Ray Tomlinson ‘father of email’ departs
- Ray Tomlinson, the maker of e-mail dies at the age of 74.
- In 1971 he came up with the idea of electronic messaging.
- He invented the standard @ symbol.
- First e-mail was sent while he was working in Boston.
Internet pioneer Ray Tomlinson, who is credited with the invention of e-mail, has died at the age of 74, media reports said.
According to reports, Tomlinson died of an apparent heart attack late on Saturday.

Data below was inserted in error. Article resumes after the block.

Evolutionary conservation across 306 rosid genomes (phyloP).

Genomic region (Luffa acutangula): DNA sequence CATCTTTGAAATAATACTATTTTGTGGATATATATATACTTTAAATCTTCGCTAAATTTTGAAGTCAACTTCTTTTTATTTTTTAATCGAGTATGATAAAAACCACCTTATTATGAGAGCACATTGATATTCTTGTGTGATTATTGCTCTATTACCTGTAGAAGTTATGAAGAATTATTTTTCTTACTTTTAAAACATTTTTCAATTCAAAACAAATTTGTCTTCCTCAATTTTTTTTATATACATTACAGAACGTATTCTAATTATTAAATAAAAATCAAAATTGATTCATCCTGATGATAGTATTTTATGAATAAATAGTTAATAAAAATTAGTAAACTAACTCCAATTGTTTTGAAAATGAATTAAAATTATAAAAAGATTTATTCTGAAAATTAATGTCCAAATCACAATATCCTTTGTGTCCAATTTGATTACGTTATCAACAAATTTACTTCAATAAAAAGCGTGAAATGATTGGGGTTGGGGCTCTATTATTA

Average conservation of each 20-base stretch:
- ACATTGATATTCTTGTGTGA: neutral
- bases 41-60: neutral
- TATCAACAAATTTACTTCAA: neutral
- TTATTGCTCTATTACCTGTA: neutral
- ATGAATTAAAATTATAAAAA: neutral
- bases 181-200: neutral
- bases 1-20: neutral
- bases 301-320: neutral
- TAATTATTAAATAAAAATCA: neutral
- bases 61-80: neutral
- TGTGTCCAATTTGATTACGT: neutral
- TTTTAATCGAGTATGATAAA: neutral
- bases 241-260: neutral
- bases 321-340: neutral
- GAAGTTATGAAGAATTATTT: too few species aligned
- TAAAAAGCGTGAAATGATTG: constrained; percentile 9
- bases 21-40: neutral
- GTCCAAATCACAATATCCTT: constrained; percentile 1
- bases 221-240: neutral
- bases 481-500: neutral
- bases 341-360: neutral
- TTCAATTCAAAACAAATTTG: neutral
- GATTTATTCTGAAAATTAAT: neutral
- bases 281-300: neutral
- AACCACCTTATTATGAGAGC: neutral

The US computer programmer came up with the idea of electronic messages that could be sent from one network to another in 1971, BBC reported.
His invention included the ground-breaking use of the “@” symbol in e-mail addresses, which is now standard.
He sent what is now regarded as the first e-mail while working in Boston as an engineer for research company Bolt, Beranek and Newman.
The firm played a big role in developing an early version of the internet, known as Arpanet.
However, Tomlinson later said he could not remember what was in that first test message, describing it as “completely forgettable”.
A BBC report said his work was recognised by his peers in 2012, when he was inducted into the Internet Hall of Fame.